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Also theoretical, the high output impedance of the CCS could suppress distortion in the shunt. Yes, PSUs have distortion too. This mechanism is the same then driving a dynamic loudspeaker from a high output impedance amp. Distortion from varying input impedance are suppressed because the variation in the impedance is small compared to the high output impedance of the CCS.
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Old 13th August 2012, 10:20 PM   #6737
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Here is some information why distortion goes down with current drive :http://www.essex.ac.uk/csee/research...nt%20drive.pdf

Of cause a shunt is not a loudspeaker and i am not a great shunt designer but this mechanism COULD be at work.
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Old 13th August 2012, 10:47 PM   #6738
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Quote:
Originally Posted by RCruz View Post
Now that is a very good idea... off course you need a very large baterie because the shunt is allways working at full steam.

Sometime ago we discussed the idea that a shunt would isolate whatever is happening before it so a "normal" tx + rectifier + smoothing would be enough.

My experiments told me that even a change in TX is quite noticeable.
yes you need a little larger battery. It is also important to keep battery cells equally charged.
That is where a sophisticated power battery management system comes into play.
I would like to start this project out. I have been planning on working on this for my other projects, but I didn't have time till now.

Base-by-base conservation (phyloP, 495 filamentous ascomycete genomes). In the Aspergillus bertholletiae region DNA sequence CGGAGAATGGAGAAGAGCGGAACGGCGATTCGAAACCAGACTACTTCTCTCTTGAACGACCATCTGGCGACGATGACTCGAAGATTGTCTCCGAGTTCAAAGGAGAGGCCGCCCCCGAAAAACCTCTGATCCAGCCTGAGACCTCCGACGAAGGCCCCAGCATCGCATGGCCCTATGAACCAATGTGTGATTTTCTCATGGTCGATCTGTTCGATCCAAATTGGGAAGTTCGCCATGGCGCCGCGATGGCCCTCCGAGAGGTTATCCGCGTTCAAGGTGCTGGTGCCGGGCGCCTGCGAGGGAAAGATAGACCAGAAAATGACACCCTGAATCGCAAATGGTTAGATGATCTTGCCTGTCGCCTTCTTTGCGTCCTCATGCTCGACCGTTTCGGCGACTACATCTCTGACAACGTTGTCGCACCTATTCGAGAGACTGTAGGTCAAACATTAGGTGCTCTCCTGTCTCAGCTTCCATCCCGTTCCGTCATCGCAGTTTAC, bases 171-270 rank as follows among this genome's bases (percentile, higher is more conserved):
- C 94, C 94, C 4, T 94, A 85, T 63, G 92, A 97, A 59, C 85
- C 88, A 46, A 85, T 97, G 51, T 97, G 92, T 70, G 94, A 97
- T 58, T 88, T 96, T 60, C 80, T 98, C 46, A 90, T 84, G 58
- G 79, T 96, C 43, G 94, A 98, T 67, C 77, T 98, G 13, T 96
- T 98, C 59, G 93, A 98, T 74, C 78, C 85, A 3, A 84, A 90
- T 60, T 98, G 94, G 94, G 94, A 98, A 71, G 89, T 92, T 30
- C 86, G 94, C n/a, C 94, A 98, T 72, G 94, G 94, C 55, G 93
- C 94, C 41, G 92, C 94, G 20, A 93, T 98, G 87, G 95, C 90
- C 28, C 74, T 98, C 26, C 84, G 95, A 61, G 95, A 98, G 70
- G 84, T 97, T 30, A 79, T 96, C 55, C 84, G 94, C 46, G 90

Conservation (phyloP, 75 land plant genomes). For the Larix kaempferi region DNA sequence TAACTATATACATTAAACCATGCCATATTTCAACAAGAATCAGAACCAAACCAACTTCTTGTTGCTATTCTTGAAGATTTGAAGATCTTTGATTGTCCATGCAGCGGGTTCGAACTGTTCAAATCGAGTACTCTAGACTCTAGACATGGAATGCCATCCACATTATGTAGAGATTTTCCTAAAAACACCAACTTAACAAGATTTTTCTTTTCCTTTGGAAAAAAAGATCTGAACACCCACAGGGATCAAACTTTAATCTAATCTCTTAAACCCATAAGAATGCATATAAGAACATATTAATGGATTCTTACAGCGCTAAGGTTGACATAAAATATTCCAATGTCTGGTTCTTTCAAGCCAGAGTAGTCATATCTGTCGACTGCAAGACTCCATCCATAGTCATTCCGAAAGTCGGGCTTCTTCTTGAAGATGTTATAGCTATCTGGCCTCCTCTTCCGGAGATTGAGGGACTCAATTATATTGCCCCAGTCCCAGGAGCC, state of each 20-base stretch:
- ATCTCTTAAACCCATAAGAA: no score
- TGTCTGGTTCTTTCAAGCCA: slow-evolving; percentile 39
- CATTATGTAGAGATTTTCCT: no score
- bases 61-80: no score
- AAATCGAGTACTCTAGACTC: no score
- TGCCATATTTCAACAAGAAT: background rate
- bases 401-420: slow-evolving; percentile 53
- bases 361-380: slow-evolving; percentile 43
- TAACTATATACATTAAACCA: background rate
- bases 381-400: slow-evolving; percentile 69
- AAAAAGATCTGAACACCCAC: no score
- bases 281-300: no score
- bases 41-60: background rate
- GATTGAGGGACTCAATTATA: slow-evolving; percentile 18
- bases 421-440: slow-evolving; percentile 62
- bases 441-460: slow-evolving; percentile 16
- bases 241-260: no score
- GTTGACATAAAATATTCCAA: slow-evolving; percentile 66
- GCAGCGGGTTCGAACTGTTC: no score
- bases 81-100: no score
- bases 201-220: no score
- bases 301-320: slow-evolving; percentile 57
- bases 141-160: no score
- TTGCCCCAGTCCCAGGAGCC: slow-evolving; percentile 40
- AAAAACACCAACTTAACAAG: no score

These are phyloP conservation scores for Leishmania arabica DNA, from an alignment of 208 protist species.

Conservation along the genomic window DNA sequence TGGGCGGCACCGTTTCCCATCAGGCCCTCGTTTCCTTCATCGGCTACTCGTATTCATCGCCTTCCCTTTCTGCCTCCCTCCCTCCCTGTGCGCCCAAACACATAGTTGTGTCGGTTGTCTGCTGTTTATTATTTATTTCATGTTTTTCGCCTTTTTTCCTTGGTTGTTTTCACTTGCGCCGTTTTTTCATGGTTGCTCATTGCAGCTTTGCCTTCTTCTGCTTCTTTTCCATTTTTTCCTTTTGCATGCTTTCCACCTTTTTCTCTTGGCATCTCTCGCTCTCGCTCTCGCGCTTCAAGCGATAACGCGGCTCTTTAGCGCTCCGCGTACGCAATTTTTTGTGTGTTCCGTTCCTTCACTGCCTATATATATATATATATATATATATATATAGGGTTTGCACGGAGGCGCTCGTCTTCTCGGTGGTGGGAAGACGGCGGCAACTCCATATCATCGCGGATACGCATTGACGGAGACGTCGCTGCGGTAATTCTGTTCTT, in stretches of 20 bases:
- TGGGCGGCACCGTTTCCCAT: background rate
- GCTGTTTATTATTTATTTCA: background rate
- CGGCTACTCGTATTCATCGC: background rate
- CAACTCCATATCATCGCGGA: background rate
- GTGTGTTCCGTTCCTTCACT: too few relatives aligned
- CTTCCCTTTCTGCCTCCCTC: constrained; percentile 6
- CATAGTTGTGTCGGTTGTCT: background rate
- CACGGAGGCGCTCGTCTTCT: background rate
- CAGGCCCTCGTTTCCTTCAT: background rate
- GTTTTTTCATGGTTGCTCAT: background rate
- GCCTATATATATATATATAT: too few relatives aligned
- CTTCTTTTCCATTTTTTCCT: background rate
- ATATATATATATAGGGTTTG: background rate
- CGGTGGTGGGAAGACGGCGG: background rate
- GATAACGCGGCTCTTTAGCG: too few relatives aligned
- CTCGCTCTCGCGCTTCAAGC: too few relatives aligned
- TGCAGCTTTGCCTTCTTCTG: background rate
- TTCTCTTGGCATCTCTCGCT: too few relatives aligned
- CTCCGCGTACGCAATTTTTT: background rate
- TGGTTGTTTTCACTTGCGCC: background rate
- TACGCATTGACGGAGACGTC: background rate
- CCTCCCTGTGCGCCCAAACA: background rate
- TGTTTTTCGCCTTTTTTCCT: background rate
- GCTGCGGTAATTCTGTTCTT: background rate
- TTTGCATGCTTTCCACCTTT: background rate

It is a matter of choosing the right micro and the right interface and writing some code.
If there in interest in this I can start it out if people are interested with powering the phono up with batteries, which is a big plus from a hum standpoint!
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Old 13th August 2012, 11:14 PM   #6739
Salas is offline Salas  Greece
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Would you please explain that a little further Salas ?
As JG said. Plus you can arrange plenty extra current (with a heat penalty) to lower the parallel output circuit's impedance.
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Old 13th August 2012, 11:35 PM   #6740
Salas is offline Salas  Greece
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Quote:
Originally Posted by Stefanoo View Post
powering the phono up with batteries, which is a big plus from a hum standpoint!
The floating battery gives freedom from ground loop possibilities but its not an unsolvable issue with electronic PSUs also. I have shown this in another thread recently, its the FFT of a no PSRR JFET 20dB MC pre-pre (one high mS part only) driven by 5 Ohm Zo voltage divider. 5mV signal output, 0dB=1V. No 100Hz ripple or harmonics, 50Hz hum well suppressed for a 2m long single ended measurement loop. The PC was mains supplied. Although a battery can be a quick and sure way to avoid the hum headaches, it takes a major maintenance and control effort to really do it nicely. Gonna end up with Arduino like stuff if SOTA.